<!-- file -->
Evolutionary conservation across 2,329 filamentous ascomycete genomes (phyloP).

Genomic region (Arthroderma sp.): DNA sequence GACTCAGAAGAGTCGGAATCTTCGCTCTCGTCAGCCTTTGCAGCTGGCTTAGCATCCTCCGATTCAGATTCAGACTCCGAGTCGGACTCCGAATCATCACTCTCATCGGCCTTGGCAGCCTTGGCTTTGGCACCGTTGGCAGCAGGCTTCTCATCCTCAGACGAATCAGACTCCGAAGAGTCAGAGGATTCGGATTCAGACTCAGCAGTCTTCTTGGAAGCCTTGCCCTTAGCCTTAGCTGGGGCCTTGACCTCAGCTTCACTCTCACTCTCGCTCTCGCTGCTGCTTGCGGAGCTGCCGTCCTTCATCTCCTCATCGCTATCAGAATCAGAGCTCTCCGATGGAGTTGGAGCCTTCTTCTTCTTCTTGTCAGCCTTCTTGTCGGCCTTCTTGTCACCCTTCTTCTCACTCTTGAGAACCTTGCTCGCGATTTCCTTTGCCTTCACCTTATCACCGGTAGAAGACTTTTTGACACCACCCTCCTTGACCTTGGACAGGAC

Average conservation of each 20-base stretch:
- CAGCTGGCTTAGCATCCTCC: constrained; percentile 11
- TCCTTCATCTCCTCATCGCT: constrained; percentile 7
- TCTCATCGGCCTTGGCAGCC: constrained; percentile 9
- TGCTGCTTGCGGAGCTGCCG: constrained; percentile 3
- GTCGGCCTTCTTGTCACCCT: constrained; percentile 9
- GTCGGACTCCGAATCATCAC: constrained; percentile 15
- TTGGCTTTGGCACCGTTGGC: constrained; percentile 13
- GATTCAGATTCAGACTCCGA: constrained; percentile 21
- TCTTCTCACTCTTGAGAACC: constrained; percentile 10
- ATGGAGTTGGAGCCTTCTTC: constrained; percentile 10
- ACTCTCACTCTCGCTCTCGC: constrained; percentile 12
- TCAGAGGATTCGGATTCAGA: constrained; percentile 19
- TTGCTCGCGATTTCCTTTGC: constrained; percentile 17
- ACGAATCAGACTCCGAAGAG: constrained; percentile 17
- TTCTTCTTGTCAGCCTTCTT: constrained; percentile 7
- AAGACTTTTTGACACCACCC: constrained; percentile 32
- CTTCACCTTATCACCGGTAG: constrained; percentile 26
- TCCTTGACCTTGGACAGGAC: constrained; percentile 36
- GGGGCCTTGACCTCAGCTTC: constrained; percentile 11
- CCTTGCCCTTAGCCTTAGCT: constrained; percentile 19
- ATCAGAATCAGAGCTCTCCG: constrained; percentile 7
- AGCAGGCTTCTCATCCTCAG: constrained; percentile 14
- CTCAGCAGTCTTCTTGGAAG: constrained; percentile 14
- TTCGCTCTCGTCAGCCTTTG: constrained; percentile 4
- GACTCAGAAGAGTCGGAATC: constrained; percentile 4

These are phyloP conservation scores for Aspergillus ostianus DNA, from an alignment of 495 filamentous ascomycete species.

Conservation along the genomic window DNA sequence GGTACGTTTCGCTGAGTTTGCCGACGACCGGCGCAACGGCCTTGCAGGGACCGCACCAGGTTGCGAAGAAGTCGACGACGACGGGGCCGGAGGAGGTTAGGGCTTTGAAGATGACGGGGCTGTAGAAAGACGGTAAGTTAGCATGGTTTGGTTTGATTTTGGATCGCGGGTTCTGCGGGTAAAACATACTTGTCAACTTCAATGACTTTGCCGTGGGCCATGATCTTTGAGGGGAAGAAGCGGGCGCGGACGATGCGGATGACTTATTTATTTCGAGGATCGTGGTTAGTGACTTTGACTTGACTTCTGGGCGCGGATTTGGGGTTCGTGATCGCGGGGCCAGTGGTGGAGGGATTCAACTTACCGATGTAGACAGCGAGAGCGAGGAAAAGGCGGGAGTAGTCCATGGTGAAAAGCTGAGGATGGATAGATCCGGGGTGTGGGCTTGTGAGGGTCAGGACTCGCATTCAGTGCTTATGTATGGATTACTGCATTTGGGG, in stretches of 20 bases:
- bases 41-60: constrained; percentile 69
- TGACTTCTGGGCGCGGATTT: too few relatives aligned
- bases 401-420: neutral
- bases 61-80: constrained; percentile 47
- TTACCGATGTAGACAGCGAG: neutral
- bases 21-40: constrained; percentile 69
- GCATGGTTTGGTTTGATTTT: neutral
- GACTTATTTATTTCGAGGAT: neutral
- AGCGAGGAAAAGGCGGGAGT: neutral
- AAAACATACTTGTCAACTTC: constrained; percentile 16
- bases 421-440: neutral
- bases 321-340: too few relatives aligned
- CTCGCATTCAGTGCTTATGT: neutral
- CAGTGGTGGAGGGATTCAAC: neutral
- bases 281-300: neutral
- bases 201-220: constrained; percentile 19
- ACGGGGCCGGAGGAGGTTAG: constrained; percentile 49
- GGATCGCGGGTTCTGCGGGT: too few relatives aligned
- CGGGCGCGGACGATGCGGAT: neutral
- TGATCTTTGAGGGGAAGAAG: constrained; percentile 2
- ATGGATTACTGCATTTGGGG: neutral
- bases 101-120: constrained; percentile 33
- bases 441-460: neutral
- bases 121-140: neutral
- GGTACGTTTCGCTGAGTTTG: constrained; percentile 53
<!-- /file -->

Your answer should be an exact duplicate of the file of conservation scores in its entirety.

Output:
Evolutionary conservation across 2,329 filamentous ascomycete genomes (phyloP).

Genomic region (Arthroderma sp.): DNA sequence GACTCAGAAGAGTCGGAATCTTCGCTCTCGTCAGCCTTTGCAGCTGGCTTAGCATCCTCCGATTCAGATTCAGACTCCGAGTCGGACTCCGAATCATCACTCTCATCGGCCTTGGCAGCCTTGGCTTTGGCACCGTTGGCAGCAGGCTTCTCATCCTCAGACGAATCAGACTCCGAAGAGTCAGAGGATTCGGATTCAGACTCAGCAGTCTTCTTGGAAGCCTTGCCCTTAGCCTTAGCTGGGGCCTTGACCTCAGCTTCACTCTCACTCTCGCTCTCGCTGCTGCTTGCGGAGCTGCCGTCCTTCATCTCCTCATCGCTATCAGAATCAGAGCTCTCCGATGGAGTTGGAGCCTTCTTCTTCTTCTTGTCAGCCTTCTTGTCGGCCTTCTTGTCACCCTTCTTCTCACTCTTGAGAACCTTGCTCGCGATTTCCTTTGCCTTCACCTTATCACCGGTAGAAGACTTTTTGACACCACCCTCCTTGACCTTGGACAGGAC

Average conservation of each 20-base stretch:
- CAGCTGGCTTAGCATCCTCC: constrained; percentile 11
- TCCTTCATCTCCTCATCGCT: constrained; percentile 7
- TCTCATCGGCCTTGGCAGCC: constrained; percentile 9
- TGCTGCTTGCGGAGCTGCCG: constrained; percentile 3
- GTCGGCCTTCTTGTCACCCT: constrained; percentile 9
- GTCGGACTCCGAATCATCAC: constrained; percentile 15
- TTGGCTTTGGCACCGTTGGC: constrained; percentile 13
- GATTCAGATTCAGACTCCGA: constrained; percentile 21
- TCTTCTCACTCTTGAGAACC: constrained; percentile 10
- ATGGAGTTGGAGCCTTCTTC: constrained; percentile 10
- ACTCTCACTCTCGCTCTCGC: constrained; percentile 12
- TCAGAGGATTCGGATTCAGA: constrained; percentile 19
- TTGCTCGCGATTTCCTTTGC: constrained; percentile 17
- ACGAATCAGACTCCGAAGAG: constrained; percentile 17
- TTCTTCTTGTCAGCCTTCTT: constrained; percentile 7
- AAGACTTTTTGACACCACCC: constrained; percentile 32
- CTTCACCTTATCACCGGTAG: constrained; percentile 26
- TCCTTGACCTTGGACAGGAC: constrained; percentile 36
- GGGGCCTTGACCTCAGCTTC: constrained; percentile 11
- CCTTGCCCTTAGCCTTAGCT: constrained; percentile 19
- ATCAGAATCAGAGCTCTCCG: constrained; percentile 7
- AGCAGGCTTCTCATCCTCAG: constrained; percentile 14
- CTCAGCAGTCTTCTTGGAAG: constrained; percentile 14
- TTCGCTCTCGTCAGCCTTTG: constrained; percentile 4
- GACTCAGAAGAGTCGGAATC: constrained; percentile 4

These are phyloP conservation scores for Aspergillus ostianus DNA, from an alignment of 495 filamentous ascomycete species.

Conservation along the genomic window DNA sequence GGTACGTTTCGCTGAGTTTGCCGACGACCGGCGCAACGGCCTTGCAGGGACCGCACCAGGTTGCGAAGAAGTCGACGACGACGGGGCCGGAGGAGGTTAGGGCTTTGAAGATGACGGGGCTGTAGAAAGACGGTAAGTTAGCATGGTTTGGTTTGATTTTGGATCGCGGGTTCTGCGGGTAAAACATACTTGTCAACTTCAATGACTTTGCCGTGGGCCATGATCTTTGAGGGGAAGAAGCGGGCGCGGACGATGCGGATGACTTATTTATTTCGAGGATCGTGGTTAGTGACTTTGACTTGACTTCTGGGCGCGGATTTGGGGTTCGTGATCGCGGGGCCAGTGGTGGAGGGATTCAACTTACCGATGTAGACAGCGAGAGCGAGGAAAAGGCGGGAGTAGTCCATGGTGAAAAGCTGAGGATGGATAGATCCGGGGTGTGGGCTTGTGAGGGTCAGGACTCGCATTCAGTGCTTATGTATGGATTACTGCATTTGGGG, in stretches of 20 bases:
- bases 41-60: constrained; percentile 69
- TGACTTCTGGGCGCGGATTT: too few relatives aligned
- bases 401-420: neutral
- bases 61-80: constrained; percentile 47
- TTACCGATGTAGACAGCGAG: neutral
- bases 21-40: constrained; percentile 69
- GCATGGTTTGGTTTGATTTT: neutral
- GACTTATTTATTTCGAGGAT: neutral
- AGCGAGGAAAAGGCGGGAGT: neutral
- AAAACATACTTGTCAACTTC: constrained; percentile 16
- bases 421-440: neutral
- bases 321-340: too few relatives aligned
- CTCGCATTCAGTGCTTATGT: neutral
- CAGTGGTGGAGGGATTCAAC: neutral
- bases 281-300: neutral
- bases 201-220: constrained; percentile 19
- ACGGGGCCGGAGGAGGTTAG: constrained; percentile 49
- GGATCGCGGGTTCTGCGGGT: too few relatives aligned
- CGGGCGCGGACGATGCGGAT: neutral
- TGATCTTTGAGGGGAAGAAG: constrained; percentile 2
- ATGGATTACTGCATTTGGGG: neutral
- bases 101-120: constrained; percentile 33
- bases 441-460: neutral
- bases 121-140: neutral
- GGTACGTTTCGCTGAGTTTG: constrained; percentile 53